Saturday, June 19, 2021

Environmental factors that affect our health and ways to cope

There are so many factors that can profoundly affect our health, with or without our knowledge. The food we eat, our relationships, and physical conditions are some prominent factors. Still, many other elements can influence our well-being. Of course, health isn’t just limited to being physically well but includes mental wellness too. If we aren’t psychologically healthy, our physical health can deteriorate immensely.

However, one factor that goes largely ignored when it comes to mental and physical health is the environmental influence. Your surroundings can have a massive effect on you, for better or for worse. These factors can include both natural and human-made forces, and as times change, they continue to evolve. Below, we’ll discuss the environmental factors that affect our health and how we can cope.

Air pollution

Air pollution is an environmental factor that can immensely affect your mental and physical well-being and is a community health concern. Exposure to toxic air conditions can give rise to various health concerns with time and significantly lower life expectancy. Children and the elderly can be affected most profoundly. Even short-term exposure can cause lung diseases, heart diseases, and various other infections.

The causes of air pollution are many, but the solution is one: sustainability. Working towards a more sustainable future can significantly reduce air pollution levels and pave the way for a cleaner, healthier future. If you’re willing to learn more about sustainability, getting a professional degree can help you immensely. This degree can teach you to assess air pollution through a socio-political lens and develop protocols accordingly. An online sustainability degree lets you study sustainability from a passionate, expert faculty. You can learn urban planning, environmental law, and sustainable agriculture to help create a cleaner environment for everyone.

Sensory effects

The sensory effects of the environment are profound. While these may not affect your physical health, they can impact your mental health immensely. Living in a consistently loud climate can lead to a high amount of mental stress. Noise pollution increases your cortisol levels and causes depression, anxiety and can even lead to heart disease. Similarly, living in a cluttered, dimly lit space can induce stress and stay in too hot or cold environments.

If you live in a noisy area, getting noise-blocking headphones can help you get some peace. Additionally, you can make your home a more aesthetic and relaxing place by cutting back on clutter, having a well-lit space, and regulating the temperature. Opting for warmer color palettes instead of darker ones can also make the area seem more welcoming rather than bleak.

Chemical hazards

As the world around us grows increasingly more polluted, we may encounter more chemical hazards than ever. You may encounter harmful substances in your workplace, in food, or at home. While many substances are only toxic if ingested, simply being around others can cause lasting damage to your health. Asbestos is one such substance that can cause profound damage to your health with even short-term exposure. If inhaled, asbestos fibers can lodge in the lining of your lungs and cause rare and often fatal diseases. Similarly, acid rain can profoundly affect our health and won’t just damage us directly but can contaminate our food supply.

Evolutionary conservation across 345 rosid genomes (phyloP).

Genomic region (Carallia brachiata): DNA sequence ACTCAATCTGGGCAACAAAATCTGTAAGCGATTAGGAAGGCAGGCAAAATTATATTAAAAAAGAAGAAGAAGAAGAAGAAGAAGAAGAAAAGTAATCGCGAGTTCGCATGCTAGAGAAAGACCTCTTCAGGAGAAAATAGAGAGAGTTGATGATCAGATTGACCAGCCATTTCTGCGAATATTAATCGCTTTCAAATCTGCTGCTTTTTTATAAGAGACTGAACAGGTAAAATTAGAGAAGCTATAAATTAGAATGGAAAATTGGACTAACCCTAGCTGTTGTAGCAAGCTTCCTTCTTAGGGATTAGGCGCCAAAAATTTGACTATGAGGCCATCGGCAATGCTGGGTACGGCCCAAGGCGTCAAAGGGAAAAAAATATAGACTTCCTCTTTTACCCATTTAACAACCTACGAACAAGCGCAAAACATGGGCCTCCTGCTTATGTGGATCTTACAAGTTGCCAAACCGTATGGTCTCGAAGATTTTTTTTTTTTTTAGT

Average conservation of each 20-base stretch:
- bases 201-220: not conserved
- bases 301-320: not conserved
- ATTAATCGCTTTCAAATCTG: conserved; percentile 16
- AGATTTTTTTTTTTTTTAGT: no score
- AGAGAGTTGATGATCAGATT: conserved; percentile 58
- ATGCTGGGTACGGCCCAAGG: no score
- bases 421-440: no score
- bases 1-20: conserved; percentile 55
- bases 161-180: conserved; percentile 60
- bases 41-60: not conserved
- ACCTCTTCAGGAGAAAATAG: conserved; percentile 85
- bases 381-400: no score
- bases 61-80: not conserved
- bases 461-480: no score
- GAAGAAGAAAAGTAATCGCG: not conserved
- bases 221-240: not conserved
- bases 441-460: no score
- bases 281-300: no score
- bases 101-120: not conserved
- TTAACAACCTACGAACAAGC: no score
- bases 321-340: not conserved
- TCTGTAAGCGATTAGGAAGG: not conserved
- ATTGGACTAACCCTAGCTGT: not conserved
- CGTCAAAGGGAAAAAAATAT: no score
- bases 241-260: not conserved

You can avoid workplace exposure to any chemicals by making inquiries with your company. Furthermore, while we cannot prevent exposure to acid rain, we can work towards building a cleaner environment. Limiting the usage of cars, using sustainable energy sources, and educating people to do the same can help create a cleaner future.

Interpersonal conflicts

The range of interpersonal conflicts can be immense. Being in an environment where you feel unsafe and unprotected can be immensely damaging to your mental health. Stress can lead you to develop various physical ailments. Additionally, being in an environment reminiscent of a traumatic incident can promote negativity too.

While you may not be able to change your environment entirely, you can surround yourself with people who love and support you. Having someone to lean on can promote feelings of calm and boost your positive associations with the environment. If you live in a hostile neighborhood, protecting yourself by installing security cameras, locks or getting a guard dog can help immensely and reduce your stress. Social support, be it through a pet, a friend, or a parent, can help you immensely, no matter what conflict you face.

Conclusion

These are just a few of the environmental factors that profoundly affect us in our day-to-day lives. These factors can be biophysical influences, interpersonal relations, sensory effects, or more. While it may seem like there’s no way to deal with these issues, it can be easy to find a solution. Even small changes can go a long way in boosting our mental and physical well-being and helping us feel safer and happier in our environment.

 

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